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- MATERIALS AND METHODS
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Sleep disturbance is a common condition that has major influences on quality of life, vocational performance, morbidity, and health care use (1–3). Health conditions, and especially pain and psychological distress, are important contributors to sleep difficulties (4, 5). Given the high prevalence of pain in patients with arthritis, we might anticipate that the risk of sleep disturbance would be high in patients with arthritis. Indeed, in the few studies conducted to date, patients with arthritis were found to report sleep disturbances more frequently than those without arthritis (6–10). However, most of these studies were small, used different methods to assess sleep disturbance, or focused mainly on patients with inflammatory arthritis and especially rheumatoid arthritis (RA). Because inflammatory arthritis affects only a minority of the population, and may have different effects on sleep than noninflammatory arthritis, these studies do not inform us about the extent of sleep disturbances in most individuals with arthritis in the general population.
With the exception of a study using the 2000/2001 Canadian Community Health Survey (11), which reported an increased prevalence of sleep difficulties in adults with arthritis, no information about how arthritis may affect sleep quality in the general population has been published. In addition, it is not known if the prevalence of sleep disturbance among adults with arthritis differs from that of persons with other chronic diseases, and if the risk of sleep disturbances varies among subgroups of individuals with arthritis. To address these questions, we used data from the National Health Interview Survey (NHIS) for 2007, which is the largest US survey that included questions about both sleep disturbances and arthritis. The measures of sleep disturbance examined included insomnia, short sleep duration (less than 6 hours per night), and excessive daytime sleepiness.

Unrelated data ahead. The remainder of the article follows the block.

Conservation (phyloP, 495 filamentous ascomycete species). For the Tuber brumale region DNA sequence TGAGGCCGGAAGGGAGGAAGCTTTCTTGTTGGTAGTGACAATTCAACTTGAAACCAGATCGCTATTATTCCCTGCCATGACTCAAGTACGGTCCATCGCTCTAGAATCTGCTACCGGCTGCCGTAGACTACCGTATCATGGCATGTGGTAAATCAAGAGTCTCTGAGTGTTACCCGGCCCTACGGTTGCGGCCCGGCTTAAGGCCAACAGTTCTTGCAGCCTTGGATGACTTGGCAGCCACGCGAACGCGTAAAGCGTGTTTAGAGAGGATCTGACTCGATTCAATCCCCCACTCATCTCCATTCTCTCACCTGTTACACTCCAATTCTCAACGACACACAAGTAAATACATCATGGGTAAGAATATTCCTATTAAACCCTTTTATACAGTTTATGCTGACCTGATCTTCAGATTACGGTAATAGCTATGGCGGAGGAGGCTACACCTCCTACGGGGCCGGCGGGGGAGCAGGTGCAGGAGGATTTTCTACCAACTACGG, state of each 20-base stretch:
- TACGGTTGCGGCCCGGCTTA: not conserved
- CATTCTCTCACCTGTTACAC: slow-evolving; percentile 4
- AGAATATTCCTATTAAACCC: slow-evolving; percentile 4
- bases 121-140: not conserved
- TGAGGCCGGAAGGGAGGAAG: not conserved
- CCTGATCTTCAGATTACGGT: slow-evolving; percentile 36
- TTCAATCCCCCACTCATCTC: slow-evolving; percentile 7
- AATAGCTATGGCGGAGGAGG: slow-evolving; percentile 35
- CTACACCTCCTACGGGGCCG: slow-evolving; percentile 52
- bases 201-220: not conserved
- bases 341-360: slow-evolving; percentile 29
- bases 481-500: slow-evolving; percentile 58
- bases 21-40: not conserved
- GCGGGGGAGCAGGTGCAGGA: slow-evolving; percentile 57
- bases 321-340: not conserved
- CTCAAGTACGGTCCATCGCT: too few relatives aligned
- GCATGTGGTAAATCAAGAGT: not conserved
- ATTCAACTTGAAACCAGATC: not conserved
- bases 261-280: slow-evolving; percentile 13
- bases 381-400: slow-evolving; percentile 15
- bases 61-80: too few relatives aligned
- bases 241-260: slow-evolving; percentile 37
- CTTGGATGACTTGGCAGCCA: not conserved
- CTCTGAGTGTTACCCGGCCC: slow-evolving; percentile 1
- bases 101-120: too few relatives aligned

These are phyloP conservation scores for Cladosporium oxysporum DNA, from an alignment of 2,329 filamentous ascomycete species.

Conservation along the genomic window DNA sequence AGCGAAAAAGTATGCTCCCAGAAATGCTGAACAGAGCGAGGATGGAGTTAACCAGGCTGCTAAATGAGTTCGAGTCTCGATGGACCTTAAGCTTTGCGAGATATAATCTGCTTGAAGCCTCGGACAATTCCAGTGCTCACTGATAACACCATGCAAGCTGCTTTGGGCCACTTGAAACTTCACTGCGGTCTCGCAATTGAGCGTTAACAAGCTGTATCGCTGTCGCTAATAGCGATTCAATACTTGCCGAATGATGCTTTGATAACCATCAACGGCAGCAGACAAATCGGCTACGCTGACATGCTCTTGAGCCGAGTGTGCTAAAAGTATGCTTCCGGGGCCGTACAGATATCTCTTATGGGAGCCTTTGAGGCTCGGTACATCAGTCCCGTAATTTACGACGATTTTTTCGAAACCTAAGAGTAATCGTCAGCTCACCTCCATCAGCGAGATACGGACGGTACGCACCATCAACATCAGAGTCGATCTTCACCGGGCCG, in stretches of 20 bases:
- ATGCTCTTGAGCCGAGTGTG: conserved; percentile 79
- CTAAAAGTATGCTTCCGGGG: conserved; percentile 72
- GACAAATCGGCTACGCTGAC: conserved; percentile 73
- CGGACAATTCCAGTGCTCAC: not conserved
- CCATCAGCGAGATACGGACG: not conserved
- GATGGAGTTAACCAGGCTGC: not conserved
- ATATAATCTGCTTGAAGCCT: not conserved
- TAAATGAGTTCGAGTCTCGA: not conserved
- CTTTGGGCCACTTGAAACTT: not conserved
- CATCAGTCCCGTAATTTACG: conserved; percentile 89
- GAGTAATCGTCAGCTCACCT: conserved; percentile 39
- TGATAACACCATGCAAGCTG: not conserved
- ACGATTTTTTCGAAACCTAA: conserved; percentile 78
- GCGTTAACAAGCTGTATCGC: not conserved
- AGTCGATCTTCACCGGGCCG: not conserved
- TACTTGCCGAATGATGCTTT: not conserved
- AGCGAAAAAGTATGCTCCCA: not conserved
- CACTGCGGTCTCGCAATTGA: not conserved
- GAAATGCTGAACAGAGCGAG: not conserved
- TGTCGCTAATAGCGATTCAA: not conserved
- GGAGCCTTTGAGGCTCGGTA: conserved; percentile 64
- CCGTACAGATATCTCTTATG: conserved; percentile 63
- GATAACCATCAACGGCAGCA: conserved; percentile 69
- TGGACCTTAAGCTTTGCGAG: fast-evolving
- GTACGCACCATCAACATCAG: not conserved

The goals of this study were to examine the prevalence of these 3 sleep disturbances in adults with arthritis in a nationally representative sample and to compare these prevalences with those of persons with other chronic diseases, to evaluate if the associations between arthritis and sleep disturbances are independent of sociodemographic characteristics and other chronic health conditions, to examine mediators of the association between arthritis and sleep difficulties, and to identify subgroups of adults with arthritis most at risk for sleep disturbances.
- Top of page
- MATERIALS AND METHODS
- AUTHOR CONTRIBUTIONS
In this study, 1 in 5 participants, representing 44.3 million civilian, noninstitutionalized US adults, has arthritis diagnosed by a doctor, and by 2030, the number of people affected is projected to increase by 40% (22). Arthritis may substantially reduce the quality of sleep with multiple consequences. Our study of a recent nationally representative sample demonstrated that adults with arthritis have a higher prevalence of sleep disturbances than individuals without arthritis, with insomnia affecting 10.2 million adults with arthritis. Joint pain and physical limitation due to pain were identified as important mediators, indicating that the presence of symptoms was a more important correlate of sleep disturbance than the diagnostic label of arthritis.